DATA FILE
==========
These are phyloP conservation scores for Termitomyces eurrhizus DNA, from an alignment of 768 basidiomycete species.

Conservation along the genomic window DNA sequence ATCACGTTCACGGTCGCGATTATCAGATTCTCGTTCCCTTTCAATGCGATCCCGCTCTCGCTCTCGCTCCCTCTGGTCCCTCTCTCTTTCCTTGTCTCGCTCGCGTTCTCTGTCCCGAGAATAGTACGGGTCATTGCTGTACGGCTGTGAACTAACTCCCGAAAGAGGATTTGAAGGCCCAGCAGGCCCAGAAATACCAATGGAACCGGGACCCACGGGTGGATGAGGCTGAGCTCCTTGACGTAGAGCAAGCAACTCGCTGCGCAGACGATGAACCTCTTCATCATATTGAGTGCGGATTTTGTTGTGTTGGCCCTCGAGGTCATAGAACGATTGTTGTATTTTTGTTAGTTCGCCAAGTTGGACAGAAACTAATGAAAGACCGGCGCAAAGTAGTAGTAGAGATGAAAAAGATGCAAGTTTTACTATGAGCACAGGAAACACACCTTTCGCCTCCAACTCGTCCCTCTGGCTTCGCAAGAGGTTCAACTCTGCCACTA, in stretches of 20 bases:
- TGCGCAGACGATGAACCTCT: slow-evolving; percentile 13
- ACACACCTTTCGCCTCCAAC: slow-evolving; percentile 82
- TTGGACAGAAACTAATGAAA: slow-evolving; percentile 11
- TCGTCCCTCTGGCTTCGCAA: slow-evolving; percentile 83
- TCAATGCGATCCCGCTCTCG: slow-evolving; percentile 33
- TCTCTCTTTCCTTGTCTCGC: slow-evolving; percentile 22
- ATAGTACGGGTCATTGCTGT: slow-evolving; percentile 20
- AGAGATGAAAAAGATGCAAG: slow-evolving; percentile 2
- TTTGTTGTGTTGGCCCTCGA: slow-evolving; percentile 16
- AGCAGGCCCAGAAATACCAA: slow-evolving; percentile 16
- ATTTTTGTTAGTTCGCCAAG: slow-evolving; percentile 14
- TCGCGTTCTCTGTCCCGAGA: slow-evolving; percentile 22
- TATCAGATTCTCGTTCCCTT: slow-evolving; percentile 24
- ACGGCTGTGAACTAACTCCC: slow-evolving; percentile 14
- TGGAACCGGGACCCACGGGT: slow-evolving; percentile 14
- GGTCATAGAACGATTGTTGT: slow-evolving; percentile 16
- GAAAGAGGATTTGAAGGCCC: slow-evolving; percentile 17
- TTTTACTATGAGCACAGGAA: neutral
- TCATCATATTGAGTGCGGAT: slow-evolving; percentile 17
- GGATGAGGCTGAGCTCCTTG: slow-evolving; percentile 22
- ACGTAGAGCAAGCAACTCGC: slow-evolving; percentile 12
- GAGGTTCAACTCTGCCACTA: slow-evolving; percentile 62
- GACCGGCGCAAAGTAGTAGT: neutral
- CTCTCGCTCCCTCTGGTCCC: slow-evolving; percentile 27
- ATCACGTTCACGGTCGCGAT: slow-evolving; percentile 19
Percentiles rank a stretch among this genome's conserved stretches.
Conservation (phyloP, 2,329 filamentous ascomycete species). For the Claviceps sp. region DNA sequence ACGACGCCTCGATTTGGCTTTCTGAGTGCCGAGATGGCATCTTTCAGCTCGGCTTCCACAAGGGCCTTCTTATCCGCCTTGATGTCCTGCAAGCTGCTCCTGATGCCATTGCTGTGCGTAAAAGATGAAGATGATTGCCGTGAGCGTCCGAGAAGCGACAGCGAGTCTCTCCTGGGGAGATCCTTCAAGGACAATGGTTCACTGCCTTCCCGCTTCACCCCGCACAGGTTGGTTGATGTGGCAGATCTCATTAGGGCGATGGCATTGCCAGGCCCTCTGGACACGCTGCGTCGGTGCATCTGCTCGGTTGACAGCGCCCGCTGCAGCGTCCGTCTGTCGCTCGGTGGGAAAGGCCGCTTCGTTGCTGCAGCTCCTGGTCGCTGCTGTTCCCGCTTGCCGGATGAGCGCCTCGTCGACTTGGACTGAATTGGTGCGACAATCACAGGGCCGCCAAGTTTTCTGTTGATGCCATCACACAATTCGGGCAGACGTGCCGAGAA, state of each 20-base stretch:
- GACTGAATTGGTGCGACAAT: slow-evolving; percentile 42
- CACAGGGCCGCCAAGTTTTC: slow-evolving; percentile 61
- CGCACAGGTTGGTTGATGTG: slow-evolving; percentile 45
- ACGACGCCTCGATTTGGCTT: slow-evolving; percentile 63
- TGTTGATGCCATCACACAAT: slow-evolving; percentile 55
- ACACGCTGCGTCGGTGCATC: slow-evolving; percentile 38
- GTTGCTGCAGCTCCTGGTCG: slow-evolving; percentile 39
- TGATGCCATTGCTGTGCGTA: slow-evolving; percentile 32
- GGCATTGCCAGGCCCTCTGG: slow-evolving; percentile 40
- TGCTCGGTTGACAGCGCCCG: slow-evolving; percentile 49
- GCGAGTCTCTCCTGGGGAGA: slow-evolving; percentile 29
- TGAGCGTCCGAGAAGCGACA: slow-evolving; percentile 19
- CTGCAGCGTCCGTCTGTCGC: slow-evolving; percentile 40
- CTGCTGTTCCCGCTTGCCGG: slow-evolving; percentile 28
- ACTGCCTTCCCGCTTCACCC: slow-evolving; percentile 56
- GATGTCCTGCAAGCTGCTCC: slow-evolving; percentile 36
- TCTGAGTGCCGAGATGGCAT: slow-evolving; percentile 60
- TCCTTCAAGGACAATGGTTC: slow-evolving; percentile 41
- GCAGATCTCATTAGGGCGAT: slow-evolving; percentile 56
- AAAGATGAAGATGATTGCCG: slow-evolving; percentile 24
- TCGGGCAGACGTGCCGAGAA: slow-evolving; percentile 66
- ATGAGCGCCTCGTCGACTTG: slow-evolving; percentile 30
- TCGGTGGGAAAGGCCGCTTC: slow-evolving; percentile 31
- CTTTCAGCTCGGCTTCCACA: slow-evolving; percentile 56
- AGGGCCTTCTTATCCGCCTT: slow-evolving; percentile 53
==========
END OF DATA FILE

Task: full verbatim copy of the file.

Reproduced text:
These are phyloP conservation scores for Termitomyces eurrhizus DNA, from an alignment of 768 basidiomycete species.

Conservation along the genomic window DNA sequence ATCACGTTCACGGTCGCGATTATCAGATTCTCGTTCCCTTTCAATGCGATCCCGCTCTCGCTCTCGCTCCCTCTGGTCCCTCTCTCTTTCCTTGTCTCGCTCGCGTTCTCTGTCCCGAGAATAGTACGGGTCATTGCTGTACGGCTGTGAACTAACTCCCGAAAGAGGATTTGAAGGCCCAGCAGGCCCAGAAATACCAATGGAACCGGGACCCACGGGTGGATGAGGCTGAGCTCCTTGACGTAGAGCAAGCAACTCGCTGCGCAGACGATGAACCTCTTCATCATATTGAGTGCGGATTTTGTTGTGTTGGCCCTCGAGGTCATAGAACGATTGTTGTATTTTTGTTAGTTCGCCAAGTTGGACAGAAACTAATGAAAGACCGGCGCAAAGTAGTAGTAGAGATGAAAAAGATGCAAGTTTTACTATGAGCACAGGAAACACACCTTTCGCCTCCAACTCGTCCCTCTGGCTTCGCAAGAGGTTCAACTCTGCCACTA, in stretches of 20 bases:
- TGCGCAGACGATGAACCTCT: slow-evolving; percentile 13
- ACACACCTTTCGCCTCCAAC: slow-evolving; percentile 82
- TTGGACAGAAACTAATGAAA: slow-evolving; percentile 11
- TCGTCCCTCTGGCTTCGCAA: slow-evolving; percentile 83
- TCAATGCGATCCCGCTCTCG: slow-evolving; percentile 33
- TCTCTCTTTCCTTGTCTCGC: slow-evolving; percentile 22
- ATAGTACGGGTCATTGCTGT: slow-evolving; percentile 20
- AGAGATGAAAAAGATGCAAG: slow-evolving; percentile 2
- TTTGTTGTGTTGGCCCTCGA: slow-evolving; percentile 16
- AGCAGGCCCAGAAATACCAA: slow-evolving; percentile 16
- ATTTTTGTTAGTTCGCCAAG: slow-evolving; percentile 14
- TCGCGTTCTCTGTCCCGAGA: slow-evolving; percentile 22
- TATCAGATTCTCGTTCCCTT: slow-evolving; percentile 24
- ACGGCTGTGAACTAACTCCC: slow-evolving; percentile 14
- TGGAACCGGGACCCACGGGT: slow-evolving; percentile 14
- GGTCATAGAACGATTGTTGT: slow-evolving; percentile 16
- GAAAGAGGATTTGAAGGCCC: slow-evolving; percentile 17
- TTTTACTATGAGCACAGGAA: neutral
- TCATCATATTGAGTGCGGAT: slow-evolving; percentile 17
- GGATGAGGCTGAGCTCCTTG: slow-evolving; percentile 22
- ACGTAGAGCAAGCAACTCGC: slow-evolving; percentile 12
- GAGGTTCAACTCTGCCACTA: slow-evolving; percentile 62
- GACCGGCGCAAAGTAGTAGT: neutral
- CTCTCGCTCCCTCTGGTCCC: slow-evolving; percentile 27
- ATCACGTTCACGGTCGCGAT: slow-evolving; percentile 19
Percentiles rank a stretch among this genome's conserved stretches.
Conservation (phyloP, 2,329 filamentous ascomycete species). For the Claviceps sp. region DNA sequence ACGACGCCTCGATTTGGCTTTCTGAGTGCCGAGATGGCATCTTTCAGCTCGGCTTCCACAAGGGCCTTCTTATCCGCCTTGATGTCCTGCAAGCTGCTCCTGATGCCATTGCTGTGCGTAAAAGATGAAGATGATTGCCGTGAGCGTCCGAGAAGCGACAGCGAGTCTCTCCTGGGGAGATCCTTCAAGGACAATGGTTCACTGCCTTCCCGCTTCACCCCGCACAGGTTGGTTGATGTGGCAGATCTCATTAGGGCGATGGCATTGCCAGGCCCTCTGGACACGCTGCGTCGGTGCATCTGCTCGGTTGACAGCGCCCGCTGCAGCGTCCGTCTGTCGCTCGGTGGGAAAGGCCGCTTCGTTGCTGCAGCTCCTGGTCGCTGCTGTTCCCGCTTGCCGGATGAGCGCCTCGTCGACTTGGACTGAATTGGTGCGACAATCACAGGGCCGCCAAGTTTTCTGTTGATGCCATCACACAATTCGGGCAGACGTGCCGAGAA, state of each 20-base stretch:
- GACTGAATTGGTGCGACAAT: slow-evolving; percentile 42
- CACAGGGCCGCCAAGTTTTC: slow-evolving; percentile 61
- CGCACAGGTTGGTTGATGTG: slow-evolving; percentile 45
- ACGACGCCTCGATTTGGCTT: slow-evolving; percentile 63
- TGTTGATGCCATCACACAAT: slow-evolving; percentile 55
- ACACGCTGCGTCGGTGCATC: slow-evolving; percentile 38
- GTTGCTGCAGCTCCTGGTCG: slow-evolving; percentile 39
- TGATGCCATTGCTGTGCGTA: slow-evolving; percentile 32
- GGCATTGCCAGGCCCTCTGG: slow-evolving; percentile 40
- TGCTCGGTTGACAGCGCCCG: slow-evolving; percentile 49
- GCGAGTCTCTCCTGGGGAGA: slow-evolving; percentile 29
- TGAGCGTCCGAGAAGCGACA: slow-evolving; percentile 19
- CTGCAGCGTCCGTCTGTCGC: slow-evolving; percentile 40
- CTGCTGTTCCCGCTTGCCGG: slow-evolving; percentile 28
- ACTGCCTTCCCGCTTCACCC: slow-evolving; percentile 56
- GATGTCCTGCAAGCTGCTCC: slow-evolving; percentile 36
- TCTGAGTGCCGAGATGGCAT: slow-evolving; percentile 60
- TCCTTCAAGGACAATGGTTC: slow-evolving; percentile 41
- GCAGATCTCATTAGGGCGAT: slow-evolving; percentile 56
- AAAGATGAAGATGATTGCCG: slow-evolving; percentile 24
- TCGGGCAGACGTGCCGAGAA: slow-evolving; percentile 66
- ATGAGCGCCTCGTCGACTTG: slow-evolving; percentile 30
- TCGGTGGGAAAGGCCGCTTC: slow-evolving; percentile 31
- CTTTCAGCTCGGCTTCCACA: slow-evolving; percentile 56
- AGGGCCTTCTTATCCGCCTT: slow-evolving; percentile 53